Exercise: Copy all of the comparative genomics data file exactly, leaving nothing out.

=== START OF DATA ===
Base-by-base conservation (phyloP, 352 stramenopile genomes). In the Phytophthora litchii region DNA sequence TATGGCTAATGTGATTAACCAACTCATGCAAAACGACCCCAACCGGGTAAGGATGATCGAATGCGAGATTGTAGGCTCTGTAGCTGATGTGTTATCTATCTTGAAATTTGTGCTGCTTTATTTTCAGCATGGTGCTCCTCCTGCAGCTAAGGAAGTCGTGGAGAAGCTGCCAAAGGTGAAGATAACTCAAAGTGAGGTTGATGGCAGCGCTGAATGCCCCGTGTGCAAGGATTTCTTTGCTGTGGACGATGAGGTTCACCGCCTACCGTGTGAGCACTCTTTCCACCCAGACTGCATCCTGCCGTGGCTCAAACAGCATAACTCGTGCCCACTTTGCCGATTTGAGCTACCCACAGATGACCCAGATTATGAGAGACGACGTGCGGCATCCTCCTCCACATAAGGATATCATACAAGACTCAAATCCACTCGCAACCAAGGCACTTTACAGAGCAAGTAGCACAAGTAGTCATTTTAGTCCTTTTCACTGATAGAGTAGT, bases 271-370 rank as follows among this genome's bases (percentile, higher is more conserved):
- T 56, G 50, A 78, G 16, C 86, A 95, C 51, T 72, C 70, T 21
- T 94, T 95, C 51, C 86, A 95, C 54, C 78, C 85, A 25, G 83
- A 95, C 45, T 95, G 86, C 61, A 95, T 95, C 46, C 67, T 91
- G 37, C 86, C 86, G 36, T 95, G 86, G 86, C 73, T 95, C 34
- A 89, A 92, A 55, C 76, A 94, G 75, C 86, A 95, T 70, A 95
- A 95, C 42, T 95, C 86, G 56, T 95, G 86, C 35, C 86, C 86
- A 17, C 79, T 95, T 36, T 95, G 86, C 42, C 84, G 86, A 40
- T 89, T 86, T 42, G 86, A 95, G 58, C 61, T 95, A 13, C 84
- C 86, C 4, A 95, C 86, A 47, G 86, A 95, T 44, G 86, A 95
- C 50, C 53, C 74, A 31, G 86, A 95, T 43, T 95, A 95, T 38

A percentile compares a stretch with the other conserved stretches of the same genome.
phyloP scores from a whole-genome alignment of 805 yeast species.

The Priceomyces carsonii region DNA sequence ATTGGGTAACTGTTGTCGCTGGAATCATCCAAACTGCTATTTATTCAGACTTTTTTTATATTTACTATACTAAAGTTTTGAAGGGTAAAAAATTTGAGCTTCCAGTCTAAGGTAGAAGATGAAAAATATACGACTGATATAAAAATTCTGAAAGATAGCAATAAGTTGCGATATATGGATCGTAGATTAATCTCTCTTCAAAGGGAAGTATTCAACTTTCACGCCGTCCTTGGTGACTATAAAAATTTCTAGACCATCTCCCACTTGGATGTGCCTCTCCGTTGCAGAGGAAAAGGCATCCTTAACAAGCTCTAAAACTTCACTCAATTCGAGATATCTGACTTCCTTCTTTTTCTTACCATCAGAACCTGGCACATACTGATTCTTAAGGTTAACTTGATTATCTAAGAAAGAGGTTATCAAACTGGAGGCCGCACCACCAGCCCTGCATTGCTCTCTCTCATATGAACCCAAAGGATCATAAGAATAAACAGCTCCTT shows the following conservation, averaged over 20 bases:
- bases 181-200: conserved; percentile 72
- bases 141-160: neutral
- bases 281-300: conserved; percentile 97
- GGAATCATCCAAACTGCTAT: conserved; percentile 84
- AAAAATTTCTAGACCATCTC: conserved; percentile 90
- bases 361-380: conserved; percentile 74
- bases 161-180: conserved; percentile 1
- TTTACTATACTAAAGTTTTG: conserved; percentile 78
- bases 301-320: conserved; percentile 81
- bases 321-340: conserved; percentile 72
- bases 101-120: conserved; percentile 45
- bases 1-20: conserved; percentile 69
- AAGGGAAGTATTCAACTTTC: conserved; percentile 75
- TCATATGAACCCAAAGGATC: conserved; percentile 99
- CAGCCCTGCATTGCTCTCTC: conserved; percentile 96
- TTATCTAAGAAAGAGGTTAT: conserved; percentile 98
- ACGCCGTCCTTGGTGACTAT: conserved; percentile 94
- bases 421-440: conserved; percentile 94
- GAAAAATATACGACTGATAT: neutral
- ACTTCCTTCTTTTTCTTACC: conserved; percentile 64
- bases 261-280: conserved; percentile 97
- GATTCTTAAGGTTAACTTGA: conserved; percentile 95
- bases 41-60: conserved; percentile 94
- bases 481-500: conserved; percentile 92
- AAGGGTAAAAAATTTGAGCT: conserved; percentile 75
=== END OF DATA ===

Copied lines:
Base-by-base conservation (phyloP, 352 stramenopile genomes). In the Phytophthora litchii region DNA sequence TATGGCTAATGTGATTAACCAACTCATGCAAAACGACCCCAACCGGGTAAGGATGATCGAATGCGAGATTGTAGGCTCTGTAGCTGATGTGTTATCTATCTTGAAATTTGTGCTGCTTTATTTTCAGCATGGTGCTCCTCCTGCAGCTAAGGAAGTCGTGGAGAAGCTGCCAAAGGTGAAGATAACTCAAAGTGAGGTTGATGGCAGCGCTGAATGCCCCGTGTGCAAGGATTTCTTTGCTGTGGACGATGAGGTTCACCGCCTACCGTGTGAGCACTCTTTCCACCCAGACTGCATCCTGCCGTGGCTCAAACAGCATAACTCGTGCCCACTTTGCCGATTTGAGCTACCCACAGATGACCCAGATTATGAGAGACGACGTGCGGCATCCTCCTCCACATAAGGATATCATACAAGACTCAAATCCACTCGCAACCAAGGCACTTTACAGAGCAAGTAGCACAAGTAGTCATTTTAGTCCTTTTCACTGATAGAGTAGT, bases 271-370 rank as follows among this genome's bases (percentile, higher is more conserved):
- T 56, G 50, A 78, G 16, C 86, A 95, C 51, T 72, C 70, T 21
- T 94, T 95, C 51, C 86, A 95, C 54, C 78, C 85, A 25, G 83
- A 95, C 45, T 95, G 86, C 61, A 95, T 95, C 46, C 67, T 91
- G 37, C 86, C 86, G 36, T 95, G 86, G 86, C 73, T 95, C 34
- A 89, A 92, A 55, C 76, A 94, G 75, C 86, A 95, T 70, A 95
- A 95, C 42, T 95, C 86, G 56, T 95, G 86, C 35, C 86, C 86
- A 17, C 79, T 95, T 36, T 95, G 86, C 42, C 84, G 86, A 40
- T 89, T 86, T 42, G 86, A 95, G 58, C 61, T 95, A 13, C 84
- C 86, C 4, A 95, C 86, A 47, G 86, A 95, T 44, G 86, A 95
- C 50, C 53, C 74, A 31, G 86, A 95, T 43, T 95, A 95, T 38

A percentile compares a stretch with the other conserved stretches of the same genome.
phyloP scores from a whole-genome alignment of 805 yeast species.

The Priceomyces carsonii region DNA sequence ATTGGGTAACTGTTGTCGCTGGAATCATCCAAACTGCTATTTATTCAGACTTTTTTTATATTTACTATACTAAAGTTTTGAAGGGTAAAAAATTTGAGCTTCCAGTCTAAGGTAGAAGATGAAAAATATACGACTGATATAAAAATTCTGAAAGATAGCAATAAGTTGCGATATATGGATCGTAGATTAATCTCTCTTCAAAGGGAAGTATTCAACTTTCACGCCGTCCTTGGTGACTATAAAAATTTCTAGACCATCTCCCACTTGGATGTGCCTCTCCGTTGCAGAGGAAAAGGCATCCTTAACAAGCTCTAAAACTTCACTCAATTCGAGATATCTGACTTCCTTCTTTTTCTTACCATCAGAACCTGGCACATACTGATTCTTAAGGTTAACTTGATTATCTAAGAAAGAGGTTATCAAACTGGAGGCCGCACCACCAGCCCTGCATTGCTCTCTCTCATATGAACCCAAAGGATCATAAGAATAAACAGCTCCTT shows the following conservation, averaged over 20 bases:
- bases 181-200: conserved; percentile 72
- bases 141-160: neutral
- bases 281-300: conserved; percentile 97
- GGAATCATCCAAACTGCTAT: conserved; percentile 84
- AAAAATTTCTAGACCATCTC: conserved; percentile 90
- bases 361-380: conserved; percentile 74
- bases 161-180: conserved; percentile 1
- TTTACTATACTAAAGTTTTG: conserved; percentile 78
- bases 301-320: conserved; percentile 81
- bases 321-340: conserved; percentile 72
- bases 101-120: conserved; percentile 45
- bases 1-20: conserved; percentile 69
- AAGGGAAGTATTCAACTTTC: conserved; percentile 75
- TCATATGAACCCAAAGGATC: conserved; percentile 99
- CAGCCCTGCATTGCTCTCTC: conserved; percentile 96
- TTATCTAAGAAAGAGGTTAT: conserved; percentile 98
- ACGCCGTCCTTGGTGACTAT: conserved; percentile 94
- bases 421-440: conserved; percentile 94
- GAAAAATATACGACTGATAT: neutral
- ACTTCCTTCTTTTTCTTACC: conserved; percentile 64
- bases 261-280: conserved; percentile 97
- GATTCTTAAGGTTAACTTGA: conserved; percentile 95
- bases 41-60: conserved; percentile 94
- bases 481-500: conserved; percentile 92
- AAGGGTAAAAAATTTGAGCT: conserved; percentile 75